36 Pages Posted: 12 Sep 2009 Last revised: 6 Apr 2010
Date Written: September 11, 2009
The federal securities laws do not contain a definition of insider trading. As a result, case law has developed in a common law fashion from the existing statutory broad anti-fraud prohibitions. The result has been a tortuous path in defining the reach of the prohibition against trading securities on the basis of non-public information. This article examines outsider trading which occurs when market participants who are not corporate insiders obtain material non-public information and whether they are permitted to enter into securities transactions on the basis of that information. SEC rulemaking adopted a relatively broad reading of the law’s reach to deal with outsider trading. In contrast, the trend in recent cases has been to question that breadth. This article examines recent developments and concludes that the SEC got it right. Namely, trading prohibitions properly extend 'outsider trading' to certain individuals even if they are not under a fiduciary duty to keep the information confidential. The article also explores the range of outsiders who should be covered by trading prohibitions. A final recommendation is that that the confusion in the cases demonstrates that Congress should recognize the need for a statutory definition of both insider and outsider trading.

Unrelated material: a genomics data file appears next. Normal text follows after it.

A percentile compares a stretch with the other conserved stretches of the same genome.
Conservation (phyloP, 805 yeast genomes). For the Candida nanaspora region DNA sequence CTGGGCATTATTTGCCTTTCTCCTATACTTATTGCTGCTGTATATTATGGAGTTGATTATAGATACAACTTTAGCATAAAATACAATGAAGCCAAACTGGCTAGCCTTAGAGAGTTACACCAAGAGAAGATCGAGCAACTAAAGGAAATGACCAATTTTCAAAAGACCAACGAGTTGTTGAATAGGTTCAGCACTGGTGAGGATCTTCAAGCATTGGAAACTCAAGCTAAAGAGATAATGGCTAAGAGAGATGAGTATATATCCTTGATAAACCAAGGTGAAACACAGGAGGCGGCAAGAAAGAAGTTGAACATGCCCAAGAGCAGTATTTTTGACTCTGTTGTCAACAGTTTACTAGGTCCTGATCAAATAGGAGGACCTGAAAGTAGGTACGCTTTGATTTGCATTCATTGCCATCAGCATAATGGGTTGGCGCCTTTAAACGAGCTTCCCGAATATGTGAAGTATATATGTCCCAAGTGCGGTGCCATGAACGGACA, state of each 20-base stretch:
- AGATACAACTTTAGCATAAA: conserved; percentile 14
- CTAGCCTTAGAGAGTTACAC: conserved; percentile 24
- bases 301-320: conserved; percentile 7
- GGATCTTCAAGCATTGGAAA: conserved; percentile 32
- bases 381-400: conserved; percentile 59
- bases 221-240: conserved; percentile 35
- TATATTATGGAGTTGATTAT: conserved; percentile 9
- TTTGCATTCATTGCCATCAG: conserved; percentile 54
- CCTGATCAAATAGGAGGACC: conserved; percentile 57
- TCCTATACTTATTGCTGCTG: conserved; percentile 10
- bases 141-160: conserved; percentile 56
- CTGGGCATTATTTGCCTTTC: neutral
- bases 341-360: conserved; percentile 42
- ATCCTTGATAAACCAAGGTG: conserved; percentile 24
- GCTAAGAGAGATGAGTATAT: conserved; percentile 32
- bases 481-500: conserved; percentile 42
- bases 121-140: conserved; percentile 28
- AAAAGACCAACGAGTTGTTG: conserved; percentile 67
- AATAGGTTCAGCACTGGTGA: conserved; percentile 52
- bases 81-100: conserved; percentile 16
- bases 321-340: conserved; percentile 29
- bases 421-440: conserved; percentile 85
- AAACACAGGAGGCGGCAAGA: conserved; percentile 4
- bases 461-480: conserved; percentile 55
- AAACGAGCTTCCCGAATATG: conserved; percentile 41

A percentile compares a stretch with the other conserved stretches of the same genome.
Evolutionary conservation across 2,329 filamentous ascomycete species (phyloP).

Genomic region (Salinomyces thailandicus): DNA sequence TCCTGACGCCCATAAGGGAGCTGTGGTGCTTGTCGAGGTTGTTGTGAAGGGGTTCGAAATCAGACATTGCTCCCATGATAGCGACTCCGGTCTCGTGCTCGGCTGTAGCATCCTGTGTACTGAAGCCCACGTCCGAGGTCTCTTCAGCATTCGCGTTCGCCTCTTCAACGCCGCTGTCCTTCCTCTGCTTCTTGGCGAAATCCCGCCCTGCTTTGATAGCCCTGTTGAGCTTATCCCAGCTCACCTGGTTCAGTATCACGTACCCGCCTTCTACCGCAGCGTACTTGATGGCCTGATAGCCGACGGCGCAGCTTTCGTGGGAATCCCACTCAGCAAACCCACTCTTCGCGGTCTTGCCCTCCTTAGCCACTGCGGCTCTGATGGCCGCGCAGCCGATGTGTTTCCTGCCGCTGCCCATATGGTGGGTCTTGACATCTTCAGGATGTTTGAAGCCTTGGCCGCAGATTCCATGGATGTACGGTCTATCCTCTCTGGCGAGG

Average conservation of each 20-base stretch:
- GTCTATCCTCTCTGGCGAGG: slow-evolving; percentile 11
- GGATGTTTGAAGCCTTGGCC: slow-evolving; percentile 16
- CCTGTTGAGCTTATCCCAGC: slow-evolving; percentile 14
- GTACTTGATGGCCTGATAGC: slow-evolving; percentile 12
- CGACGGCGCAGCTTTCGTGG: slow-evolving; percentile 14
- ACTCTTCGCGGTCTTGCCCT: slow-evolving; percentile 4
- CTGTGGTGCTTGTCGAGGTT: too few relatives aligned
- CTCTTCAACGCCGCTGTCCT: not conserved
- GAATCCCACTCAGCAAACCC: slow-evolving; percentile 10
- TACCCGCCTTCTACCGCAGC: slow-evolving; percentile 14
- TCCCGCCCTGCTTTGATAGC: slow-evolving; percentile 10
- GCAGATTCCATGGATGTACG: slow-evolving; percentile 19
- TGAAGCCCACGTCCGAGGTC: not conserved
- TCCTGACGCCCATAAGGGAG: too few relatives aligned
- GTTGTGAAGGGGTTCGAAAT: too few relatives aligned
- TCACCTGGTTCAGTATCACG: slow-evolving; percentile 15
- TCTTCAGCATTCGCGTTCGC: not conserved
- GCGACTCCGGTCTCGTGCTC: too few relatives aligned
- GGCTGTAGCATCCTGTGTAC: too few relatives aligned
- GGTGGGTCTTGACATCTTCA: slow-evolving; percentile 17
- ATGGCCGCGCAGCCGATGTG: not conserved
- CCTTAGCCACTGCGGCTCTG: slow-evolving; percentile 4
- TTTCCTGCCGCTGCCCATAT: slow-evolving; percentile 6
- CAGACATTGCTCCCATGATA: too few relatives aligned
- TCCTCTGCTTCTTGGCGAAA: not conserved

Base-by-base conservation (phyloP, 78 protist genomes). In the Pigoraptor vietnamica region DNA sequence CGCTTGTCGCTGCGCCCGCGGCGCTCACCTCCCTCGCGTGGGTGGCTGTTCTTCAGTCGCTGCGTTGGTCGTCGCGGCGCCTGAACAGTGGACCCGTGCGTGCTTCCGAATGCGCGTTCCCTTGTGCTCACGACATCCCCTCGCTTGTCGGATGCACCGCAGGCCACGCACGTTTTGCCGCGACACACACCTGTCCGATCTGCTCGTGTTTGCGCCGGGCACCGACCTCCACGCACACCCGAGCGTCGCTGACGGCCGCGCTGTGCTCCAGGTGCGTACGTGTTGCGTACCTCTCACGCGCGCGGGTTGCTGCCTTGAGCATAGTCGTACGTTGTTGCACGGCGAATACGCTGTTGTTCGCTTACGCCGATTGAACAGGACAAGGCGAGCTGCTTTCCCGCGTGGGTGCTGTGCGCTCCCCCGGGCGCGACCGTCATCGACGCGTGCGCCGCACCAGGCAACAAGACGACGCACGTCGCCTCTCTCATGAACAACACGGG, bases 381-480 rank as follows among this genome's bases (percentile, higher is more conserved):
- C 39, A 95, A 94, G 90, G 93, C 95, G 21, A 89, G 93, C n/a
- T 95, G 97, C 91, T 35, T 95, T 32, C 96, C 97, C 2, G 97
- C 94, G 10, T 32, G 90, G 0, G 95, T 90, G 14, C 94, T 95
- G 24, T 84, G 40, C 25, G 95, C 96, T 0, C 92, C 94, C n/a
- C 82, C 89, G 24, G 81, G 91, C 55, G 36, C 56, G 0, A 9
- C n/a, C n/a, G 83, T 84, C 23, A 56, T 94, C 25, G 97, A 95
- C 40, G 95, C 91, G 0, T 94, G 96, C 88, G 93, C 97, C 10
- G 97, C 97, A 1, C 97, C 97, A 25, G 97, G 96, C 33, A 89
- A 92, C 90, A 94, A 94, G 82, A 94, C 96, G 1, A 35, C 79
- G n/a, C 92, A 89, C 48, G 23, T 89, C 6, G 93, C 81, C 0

Suggested Citation: Suggested Citation
Hazen, Thomas Lee, Identifying the Duty Prohibiting Outsider Trading on Material Non-Public Information (September 11, 2009). UNC Legal Studies Research No. 1472090; Hastings Law Journal Vol. 61, p. 881, 2010. Available at SSRN: https://ssrn.com/abstract=1472090